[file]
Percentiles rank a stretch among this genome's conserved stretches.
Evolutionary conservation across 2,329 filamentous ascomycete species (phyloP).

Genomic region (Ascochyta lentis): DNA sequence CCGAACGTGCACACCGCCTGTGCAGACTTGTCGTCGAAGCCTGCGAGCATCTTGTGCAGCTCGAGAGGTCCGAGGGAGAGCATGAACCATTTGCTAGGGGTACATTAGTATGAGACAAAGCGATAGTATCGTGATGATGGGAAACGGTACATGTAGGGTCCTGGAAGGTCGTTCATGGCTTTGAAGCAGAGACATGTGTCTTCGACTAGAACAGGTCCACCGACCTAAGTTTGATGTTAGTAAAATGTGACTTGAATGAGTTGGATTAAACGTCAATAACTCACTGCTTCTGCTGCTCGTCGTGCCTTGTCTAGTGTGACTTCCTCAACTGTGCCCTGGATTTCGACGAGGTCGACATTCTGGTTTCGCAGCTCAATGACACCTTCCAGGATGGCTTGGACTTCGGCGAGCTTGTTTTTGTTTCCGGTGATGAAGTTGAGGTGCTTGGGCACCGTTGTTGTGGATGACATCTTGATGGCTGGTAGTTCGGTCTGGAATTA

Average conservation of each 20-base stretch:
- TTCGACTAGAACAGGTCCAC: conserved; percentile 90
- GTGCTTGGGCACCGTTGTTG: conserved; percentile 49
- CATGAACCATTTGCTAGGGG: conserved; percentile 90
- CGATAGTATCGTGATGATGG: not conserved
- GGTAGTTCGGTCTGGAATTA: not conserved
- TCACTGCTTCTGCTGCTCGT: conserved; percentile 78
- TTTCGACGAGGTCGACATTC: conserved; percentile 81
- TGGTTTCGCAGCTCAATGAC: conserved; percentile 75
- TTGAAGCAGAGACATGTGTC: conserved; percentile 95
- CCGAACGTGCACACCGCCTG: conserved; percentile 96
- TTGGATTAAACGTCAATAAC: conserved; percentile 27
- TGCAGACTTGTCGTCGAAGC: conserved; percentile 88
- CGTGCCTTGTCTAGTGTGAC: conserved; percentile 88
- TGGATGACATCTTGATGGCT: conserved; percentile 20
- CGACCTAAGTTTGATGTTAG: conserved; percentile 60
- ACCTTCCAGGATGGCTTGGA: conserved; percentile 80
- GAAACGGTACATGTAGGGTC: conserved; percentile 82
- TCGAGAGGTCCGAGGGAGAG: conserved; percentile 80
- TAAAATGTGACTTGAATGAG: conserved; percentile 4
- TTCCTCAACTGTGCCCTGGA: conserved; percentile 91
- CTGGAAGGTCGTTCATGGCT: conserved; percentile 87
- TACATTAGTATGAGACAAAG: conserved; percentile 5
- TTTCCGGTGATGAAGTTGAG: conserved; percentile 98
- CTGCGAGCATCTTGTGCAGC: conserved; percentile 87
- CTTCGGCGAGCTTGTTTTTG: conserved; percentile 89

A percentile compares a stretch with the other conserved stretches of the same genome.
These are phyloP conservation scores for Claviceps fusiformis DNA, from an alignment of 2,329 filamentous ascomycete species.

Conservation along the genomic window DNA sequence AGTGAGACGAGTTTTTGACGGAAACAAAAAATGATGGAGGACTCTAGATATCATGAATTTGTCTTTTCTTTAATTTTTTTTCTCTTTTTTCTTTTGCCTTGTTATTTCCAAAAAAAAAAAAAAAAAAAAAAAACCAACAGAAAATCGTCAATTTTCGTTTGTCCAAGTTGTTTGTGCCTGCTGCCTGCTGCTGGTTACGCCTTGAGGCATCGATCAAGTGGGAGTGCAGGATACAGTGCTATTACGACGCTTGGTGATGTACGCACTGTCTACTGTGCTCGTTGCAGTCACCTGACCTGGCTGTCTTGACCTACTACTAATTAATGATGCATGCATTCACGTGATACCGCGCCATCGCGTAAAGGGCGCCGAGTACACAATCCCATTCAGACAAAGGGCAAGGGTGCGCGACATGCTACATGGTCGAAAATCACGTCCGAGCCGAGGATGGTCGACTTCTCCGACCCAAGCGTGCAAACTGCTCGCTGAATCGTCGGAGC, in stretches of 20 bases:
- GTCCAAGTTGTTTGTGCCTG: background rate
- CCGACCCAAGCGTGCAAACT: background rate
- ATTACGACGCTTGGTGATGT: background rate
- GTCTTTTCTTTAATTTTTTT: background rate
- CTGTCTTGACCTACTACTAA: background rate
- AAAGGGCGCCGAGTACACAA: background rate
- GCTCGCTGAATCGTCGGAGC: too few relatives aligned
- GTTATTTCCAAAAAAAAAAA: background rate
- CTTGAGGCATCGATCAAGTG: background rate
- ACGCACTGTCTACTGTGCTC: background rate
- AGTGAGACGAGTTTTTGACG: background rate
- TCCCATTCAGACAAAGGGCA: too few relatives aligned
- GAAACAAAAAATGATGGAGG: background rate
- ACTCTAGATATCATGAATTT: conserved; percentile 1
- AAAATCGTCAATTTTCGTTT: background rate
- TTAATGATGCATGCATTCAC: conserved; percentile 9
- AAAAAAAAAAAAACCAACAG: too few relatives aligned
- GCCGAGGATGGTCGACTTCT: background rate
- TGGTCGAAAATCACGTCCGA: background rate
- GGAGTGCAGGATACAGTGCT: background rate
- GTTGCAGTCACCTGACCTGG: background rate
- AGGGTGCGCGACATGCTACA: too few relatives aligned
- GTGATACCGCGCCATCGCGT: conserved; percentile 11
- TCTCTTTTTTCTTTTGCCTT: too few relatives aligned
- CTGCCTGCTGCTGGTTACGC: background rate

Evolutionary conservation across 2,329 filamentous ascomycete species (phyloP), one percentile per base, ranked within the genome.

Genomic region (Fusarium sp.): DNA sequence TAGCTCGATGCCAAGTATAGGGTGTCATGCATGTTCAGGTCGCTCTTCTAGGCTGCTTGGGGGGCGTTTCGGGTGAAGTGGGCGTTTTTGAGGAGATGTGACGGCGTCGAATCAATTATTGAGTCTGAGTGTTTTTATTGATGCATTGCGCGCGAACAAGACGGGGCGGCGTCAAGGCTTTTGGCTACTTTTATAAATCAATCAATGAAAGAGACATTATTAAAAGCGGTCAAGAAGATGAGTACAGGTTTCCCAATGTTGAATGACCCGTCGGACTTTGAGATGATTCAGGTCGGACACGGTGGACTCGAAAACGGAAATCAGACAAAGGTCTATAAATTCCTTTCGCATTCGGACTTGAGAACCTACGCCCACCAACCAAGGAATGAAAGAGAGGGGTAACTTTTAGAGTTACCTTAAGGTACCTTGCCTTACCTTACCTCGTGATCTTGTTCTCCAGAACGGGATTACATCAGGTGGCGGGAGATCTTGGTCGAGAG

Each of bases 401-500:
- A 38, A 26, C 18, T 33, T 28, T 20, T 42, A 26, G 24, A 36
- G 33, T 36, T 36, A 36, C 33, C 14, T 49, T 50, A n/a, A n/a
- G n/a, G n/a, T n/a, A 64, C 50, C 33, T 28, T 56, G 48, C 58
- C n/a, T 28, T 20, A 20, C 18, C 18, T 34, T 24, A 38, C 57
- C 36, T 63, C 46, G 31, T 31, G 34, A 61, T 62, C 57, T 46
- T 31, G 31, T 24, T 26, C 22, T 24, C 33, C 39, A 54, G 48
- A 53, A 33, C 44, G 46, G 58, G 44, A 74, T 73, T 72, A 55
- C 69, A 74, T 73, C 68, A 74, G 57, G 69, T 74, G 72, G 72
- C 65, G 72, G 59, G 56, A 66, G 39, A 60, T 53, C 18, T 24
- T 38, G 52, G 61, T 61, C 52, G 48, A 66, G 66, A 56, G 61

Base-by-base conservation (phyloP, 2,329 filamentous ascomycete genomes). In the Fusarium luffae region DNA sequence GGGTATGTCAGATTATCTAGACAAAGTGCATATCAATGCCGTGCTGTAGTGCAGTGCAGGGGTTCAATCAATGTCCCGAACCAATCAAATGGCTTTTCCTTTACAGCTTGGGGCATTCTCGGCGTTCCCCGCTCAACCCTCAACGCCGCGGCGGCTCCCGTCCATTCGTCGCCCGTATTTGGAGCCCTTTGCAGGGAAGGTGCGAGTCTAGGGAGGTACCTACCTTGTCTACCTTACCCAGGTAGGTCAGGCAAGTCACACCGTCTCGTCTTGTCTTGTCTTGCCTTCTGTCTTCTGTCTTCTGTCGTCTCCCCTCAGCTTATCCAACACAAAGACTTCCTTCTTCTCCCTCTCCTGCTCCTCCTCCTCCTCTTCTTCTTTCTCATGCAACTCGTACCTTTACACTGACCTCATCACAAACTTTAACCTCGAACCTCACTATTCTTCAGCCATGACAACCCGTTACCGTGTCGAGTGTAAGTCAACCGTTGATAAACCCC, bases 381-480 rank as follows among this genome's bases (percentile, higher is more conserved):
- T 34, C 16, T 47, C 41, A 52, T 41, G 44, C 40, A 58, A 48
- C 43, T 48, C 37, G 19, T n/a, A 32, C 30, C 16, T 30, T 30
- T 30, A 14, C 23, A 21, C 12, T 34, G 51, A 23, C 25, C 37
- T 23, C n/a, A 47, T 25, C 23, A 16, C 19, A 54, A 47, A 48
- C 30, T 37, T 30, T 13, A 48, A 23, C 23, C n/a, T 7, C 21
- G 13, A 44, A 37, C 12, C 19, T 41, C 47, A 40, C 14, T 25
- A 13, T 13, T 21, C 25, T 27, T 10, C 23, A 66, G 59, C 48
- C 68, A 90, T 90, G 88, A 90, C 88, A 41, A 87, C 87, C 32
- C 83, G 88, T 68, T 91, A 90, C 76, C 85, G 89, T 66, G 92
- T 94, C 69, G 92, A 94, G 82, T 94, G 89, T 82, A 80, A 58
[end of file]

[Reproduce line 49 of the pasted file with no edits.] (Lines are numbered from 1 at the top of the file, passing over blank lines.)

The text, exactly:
- AAAAAAAAAAAAACCAACAG: too few relatives aligned